Thinking Anglicans

Opinion – 14 December 2019

Caroline Starkey & Grace Davie LSE Religion and Global Society Silence and Words: Unexpected Responses to a Gay Bishop

The Fence Diary of an Urban Parson
“True and affecting vignettes from the life and times of the Reverend J J Cowan, from which the reader may discern much of the happy state of the Church of England in our nation’s fair capital”
[first of a series]

Lucy Winkett New Statesman It’s always a risk walking around this time of year with a dog collar on. People might ask you things

Simon Butler ViaMedia.News Wellbeing, Leadership and ‘The Other’

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Fr. Dean Henley
Fr. Dean Henley
11 months ago

Simon’s piece is all rather motherhood and apple pie. What is the use of a study that only focusses on younger clergy and the recently ordained? He alludes to a less ‘rosy’ picture for those of us in our early 50’s but that’s as far as it goes. In purely numerical terms aren’t we the largest cohort?

Simon Butler
Simon Butler
11 months ago

The study has been commissioned by MinDiv as a longitudinal study of a cohort of people from ordination. These folk are now I think 9 years into ministry.
The Covenant group which is a separate piece of work, and which I chaired, is a form of benchmarking. As such, it may be motherhood and apple pie, but we are keen to see everyone – clergy, congregations and those in oversight roles – embrace motherhood and eat the apple pie.

Simon Dawson
Simon Dawson
11 months ago

The Starkey/Davie paper is mirrored by my own experience of living openly as a partnered gay man within the church for the past 20 years, the last three as an openly married Lay Minister. The vast majority of people I meet inside and outside the church are totally supportive of our relationship, and relaxed about the issue of sexuality.

Unfortunately because free and open debate about homosexuality is rare within the church, my perception is that many church leaders are unaware of this, and are often surprised when documents such as these Grantham letters illustrate this so clearly.

Fr. Dean Henley
Fr. Dean Henley
11 months ago
Reply to  Simon Dawson

Bishop Nicholas is not the only gay or lesbian bishop in the CofE in a relationship with a same sex partner. The newspaper ought not to have threatened to ‘out’ Bishop Nicholas but having outed himself it seems it has been a positive experience for him and his life partner. I think the great British public assume that a significant proportion of bishops and clergy are gay, lesbian or bisexual and seem altogether indifferent to the matter. In the 21st century being closeted seems an odd position to be in, and I wish Bishop Nicholas’ LGB colleagues would also be… Read more »

Stanley Monkhouse
11 months ago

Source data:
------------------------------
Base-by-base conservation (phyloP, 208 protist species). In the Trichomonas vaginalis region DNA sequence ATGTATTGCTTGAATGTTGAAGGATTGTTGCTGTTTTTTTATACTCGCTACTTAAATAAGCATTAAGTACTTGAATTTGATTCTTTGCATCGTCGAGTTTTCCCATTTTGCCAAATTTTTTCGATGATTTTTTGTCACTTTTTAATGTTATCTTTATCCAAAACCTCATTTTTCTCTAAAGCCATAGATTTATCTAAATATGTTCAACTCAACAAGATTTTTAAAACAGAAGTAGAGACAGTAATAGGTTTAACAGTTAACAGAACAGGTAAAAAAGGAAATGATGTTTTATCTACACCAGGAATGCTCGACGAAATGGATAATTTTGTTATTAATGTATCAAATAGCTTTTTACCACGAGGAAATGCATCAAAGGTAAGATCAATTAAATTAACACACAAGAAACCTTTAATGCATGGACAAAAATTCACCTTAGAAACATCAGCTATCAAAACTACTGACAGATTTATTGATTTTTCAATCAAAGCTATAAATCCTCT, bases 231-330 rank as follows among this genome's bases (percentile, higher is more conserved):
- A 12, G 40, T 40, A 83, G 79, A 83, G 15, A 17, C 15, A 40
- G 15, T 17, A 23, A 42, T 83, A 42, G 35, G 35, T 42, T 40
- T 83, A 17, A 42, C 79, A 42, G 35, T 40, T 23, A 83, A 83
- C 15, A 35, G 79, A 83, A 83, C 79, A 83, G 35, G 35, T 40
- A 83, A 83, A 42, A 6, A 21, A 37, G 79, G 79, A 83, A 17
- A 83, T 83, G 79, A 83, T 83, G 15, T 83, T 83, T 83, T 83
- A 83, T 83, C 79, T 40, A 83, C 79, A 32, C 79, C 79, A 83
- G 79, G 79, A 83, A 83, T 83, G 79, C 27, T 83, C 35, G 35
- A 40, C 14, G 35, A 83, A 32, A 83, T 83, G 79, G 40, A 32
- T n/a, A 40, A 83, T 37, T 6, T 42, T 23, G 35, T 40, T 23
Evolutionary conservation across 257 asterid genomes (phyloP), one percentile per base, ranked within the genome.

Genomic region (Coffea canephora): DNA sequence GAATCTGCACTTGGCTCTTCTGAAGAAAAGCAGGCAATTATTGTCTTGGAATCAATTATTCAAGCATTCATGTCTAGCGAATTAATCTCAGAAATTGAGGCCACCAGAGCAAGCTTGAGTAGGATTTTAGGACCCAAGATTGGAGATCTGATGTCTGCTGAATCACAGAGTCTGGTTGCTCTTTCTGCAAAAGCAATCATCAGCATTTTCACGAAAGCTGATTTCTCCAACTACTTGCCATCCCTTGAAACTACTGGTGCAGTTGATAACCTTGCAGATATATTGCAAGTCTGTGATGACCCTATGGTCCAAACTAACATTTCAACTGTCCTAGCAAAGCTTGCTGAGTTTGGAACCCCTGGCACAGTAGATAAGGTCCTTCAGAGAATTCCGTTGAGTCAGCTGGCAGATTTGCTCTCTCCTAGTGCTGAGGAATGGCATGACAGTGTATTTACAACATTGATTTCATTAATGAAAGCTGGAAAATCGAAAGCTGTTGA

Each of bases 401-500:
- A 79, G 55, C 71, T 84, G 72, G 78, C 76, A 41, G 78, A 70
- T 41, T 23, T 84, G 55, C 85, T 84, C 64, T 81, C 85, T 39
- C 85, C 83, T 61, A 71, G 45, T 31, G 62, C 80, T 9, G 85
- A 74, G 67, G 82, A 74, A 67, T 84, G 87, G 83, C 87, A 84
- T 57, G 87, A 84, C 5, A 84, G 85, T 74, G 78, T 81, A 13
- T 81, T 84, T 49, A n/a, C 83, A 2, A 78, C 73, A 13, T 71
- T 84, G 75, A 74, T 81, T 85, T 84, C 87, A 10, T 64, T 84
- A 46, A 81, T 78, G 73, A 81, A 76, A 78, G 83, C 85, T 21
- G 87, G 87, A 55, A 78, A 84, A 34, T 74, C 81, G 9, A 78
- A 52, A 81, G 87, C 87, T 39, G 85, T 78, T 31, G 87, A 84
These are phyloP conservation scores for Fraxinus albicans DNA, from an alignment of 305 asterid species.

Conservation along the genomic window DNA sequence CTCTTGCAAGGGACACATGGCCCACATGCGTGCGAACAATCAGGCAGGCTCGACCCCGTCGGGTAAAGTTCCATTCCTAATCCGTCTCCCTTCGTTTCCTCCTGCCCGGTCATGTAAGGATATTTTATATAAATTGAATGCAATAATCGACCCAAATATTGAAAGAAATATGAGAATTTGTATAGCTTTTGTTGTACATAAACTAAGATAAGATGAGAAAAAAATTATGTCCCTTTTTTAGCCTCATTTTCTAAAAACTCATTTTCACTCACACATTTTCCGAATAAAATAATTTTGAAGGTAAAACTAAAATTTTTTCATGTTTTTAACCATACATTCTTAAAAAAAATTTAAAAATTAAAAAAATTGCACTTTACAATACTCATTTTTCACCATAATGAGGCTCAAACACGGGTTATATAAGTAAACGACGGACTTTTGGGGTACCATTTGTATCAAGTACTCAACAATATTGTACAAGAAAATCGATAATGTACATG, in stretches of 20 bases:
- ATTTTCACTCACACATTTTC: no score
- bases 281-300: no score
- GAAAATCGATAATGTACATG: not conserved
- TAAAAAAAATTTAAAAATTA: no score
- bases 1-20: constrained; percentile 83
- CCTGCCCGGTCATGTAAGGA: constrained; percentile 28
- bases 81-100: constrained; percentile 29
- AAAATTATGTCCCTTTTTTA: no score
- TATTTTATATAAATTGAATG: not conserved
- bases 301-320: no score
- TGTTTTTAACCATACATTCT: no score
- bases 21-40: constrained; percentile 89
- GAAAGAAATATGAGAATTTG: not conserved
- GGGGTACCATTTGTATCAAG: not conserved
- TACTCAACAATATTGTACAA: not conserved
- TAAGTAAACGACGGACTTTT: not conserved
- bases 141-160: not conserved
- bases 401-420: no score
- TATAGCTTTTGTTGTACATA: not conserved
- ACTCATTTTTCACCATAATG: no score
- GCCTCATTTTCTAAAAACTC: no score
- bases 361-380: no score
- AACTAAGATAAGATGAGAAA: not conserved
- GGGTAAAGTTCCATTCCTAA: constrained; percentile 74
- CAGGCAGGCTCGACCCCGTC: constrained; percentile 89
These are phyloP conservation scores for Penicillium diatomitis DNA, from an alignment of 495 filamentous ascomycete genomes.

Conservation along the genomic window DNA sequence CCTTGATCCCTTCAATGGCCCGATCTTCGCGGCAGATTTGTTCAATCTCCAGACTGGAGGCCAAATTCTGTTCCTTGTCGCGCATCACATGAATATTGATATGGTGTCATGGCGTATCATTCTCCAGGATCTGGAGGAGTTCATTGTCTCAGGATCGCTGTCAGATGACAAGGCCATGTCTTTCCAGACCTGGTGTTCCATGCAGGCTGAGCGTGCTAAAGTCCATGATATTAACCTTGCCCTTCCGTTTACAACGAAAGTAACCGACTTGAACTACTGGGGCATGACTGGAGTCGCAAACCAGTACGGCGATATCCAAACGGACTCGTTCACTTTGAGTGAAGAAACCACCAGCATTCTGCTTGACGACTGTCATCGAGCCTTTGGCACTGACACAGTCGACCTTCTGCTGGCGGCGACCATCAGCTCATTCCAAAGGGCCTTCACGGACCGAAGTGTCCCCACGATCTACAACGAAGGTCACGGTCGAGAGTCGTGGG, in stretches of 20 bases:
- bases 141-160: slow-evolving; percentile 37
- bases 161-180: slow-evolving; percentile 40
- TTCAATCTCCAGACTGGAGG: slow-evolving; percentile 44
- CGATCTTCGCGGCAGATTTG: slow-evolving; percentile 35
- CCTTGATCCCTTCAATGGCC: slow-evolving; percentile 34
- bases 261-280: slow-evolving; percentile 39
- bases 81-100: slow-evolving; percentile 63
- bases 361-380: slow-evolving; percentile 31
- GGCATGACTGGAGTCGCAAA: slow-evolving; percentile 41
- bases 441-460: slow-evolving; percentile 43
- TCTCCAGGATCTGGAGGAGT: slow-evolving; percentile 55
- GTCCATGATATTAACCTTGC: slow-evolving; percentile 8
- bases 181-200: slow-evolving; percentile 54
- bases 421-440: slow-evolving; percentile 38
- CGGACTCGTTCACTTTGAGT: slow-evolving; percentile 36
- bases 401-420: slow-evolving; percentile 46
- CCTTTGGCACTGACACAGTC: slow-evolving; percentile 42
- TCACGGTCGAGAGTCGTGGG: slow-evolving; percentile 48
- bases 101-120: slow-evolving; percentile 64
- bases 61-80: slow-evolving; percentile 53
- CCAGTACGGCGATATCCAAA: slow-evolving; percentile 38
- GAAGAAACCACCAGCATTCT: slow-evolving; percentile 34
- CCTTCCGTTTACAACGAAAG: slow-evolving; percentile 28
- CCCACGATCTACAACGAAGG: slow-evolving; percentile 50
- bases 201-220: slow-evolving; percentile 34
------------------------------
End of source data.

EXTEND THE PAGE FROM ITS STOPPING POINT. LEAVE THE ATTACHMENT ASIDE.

When i was ADDO I asked the poor dears if they’d read Issues in Human Sexuality. They said they had. I couldn’t comment on any swearing but I suspect a fair bit went on.

John Wallace
John Wallace
11 months ago
Reply to  Simon Dawson

Most of us, whatever our sexuality, ordained or lay, high church or evangelical or in between or unlabelled, want to get on with the work of witnessing to the love of God in Christ to a needy world. These endless debates just detract from our primary task. The more we navel (genital?) gaze, the less effective is our witness to those without who, as Starkey/Davie evidence, are not at all concerned about the issue. The sad (for me) election result has shown what happens to those who seek doctrinal purity above all else. They fail in their primary task –… Read more »

FrDavidH
FrDavidH
11 months ago

I just need to agree with Urban Parson’s observation when he just prayed for urban bees. We just need to tell our evangelical brethren just to cut down the length of their prayers when they just need to start every petition with “just”. This just drives me mad and just puts me off prayer entirely. If only other brethren would just tell them to just shut up.

Janet Fife
Janet Fife
11 months ago
Reply to  FrDavidH

FrDavid, what a good thing that you’re so entirely free of foibles and eccentricities. As am I, of course. Not like those evangelicals over there.

FrDavid H
FrDavid H
11 months ago
Reply to  Janet Fife

I just don’t understand why all evangelicals share this strange foible. Just saying.

Tim Chesterton
11 months ago
Reply to  FrDavid H

I would like to respectfully suggest that the over-use of the word ‘just’ in prayer (which is not, by the way, a foible that ‘all’ evangelicals share) may offend against good taste and decorum, but there’s no evidence it causes real harm to a person’s Christian discipleship. The continual habit of ridiculing people of another spiritual tradition, on the other hand, is cause for a lot more concern.

Janet Fife
Janet Fife
11 months ago
Reply to  FrDavid H

‘All’ evangelicals don’t share this foible. I can’t see it’s any worse than the ‘in God through Christ’ that many bishops keep tossing into their statements.

As for the ‘just’ and ‘would’, I think in extempore prayer they serve the purpose of affording the person praying a second or two to form the next phrase of their prayer. So maybe it enables people who would otherwise not be confident or articulate, to express themselves to God.

Fr. Dean Henley
Fr. Dean Henley
11 months ago
Reply to  FrDavidH

Fr David, I find the inappropriate use of the word ‘would’ in almost every petition equally irksome: we would just ask you Lord … All delivered in a breathy Jesus is my best boyfriend ever voice.

Stanley Monkhouse
11 months ago

A wise Cistercian of Roscrea (Mount St Joseph’s) told me of his brother, also an Irish priest, ending the intercessions at mass with “and I suppose we’d better pray for the fecker [an Irish term, almost of endearment] that pinched my bike last week”. That’s my sort of prayer.

Tim Chesterton
11 months ago
Reply to  FrDavidH

“O wad some Power the giftie gie us, to see oursels as ithers see us!”

FrDavid H
FrDavid H
11 months ago
Reply to  Tim Chesterton

I take it you object to Urban Parson’s very humorous article.

Stanley Monkhouse
11 months ago
Reply to  FrDavid H

I’m not a laugh-out-loud sort of guy, but that made me – twice: the episode at mass (which is quite authentic in my case but without the f word which was implicit rather than explicit – just as well given that the mike was on), and the twitter label. It never takes me long to ascend to the scatological: it’s truly incarnational.

Stanley Monkhouse
11 months ago
Reply to  FrDavid H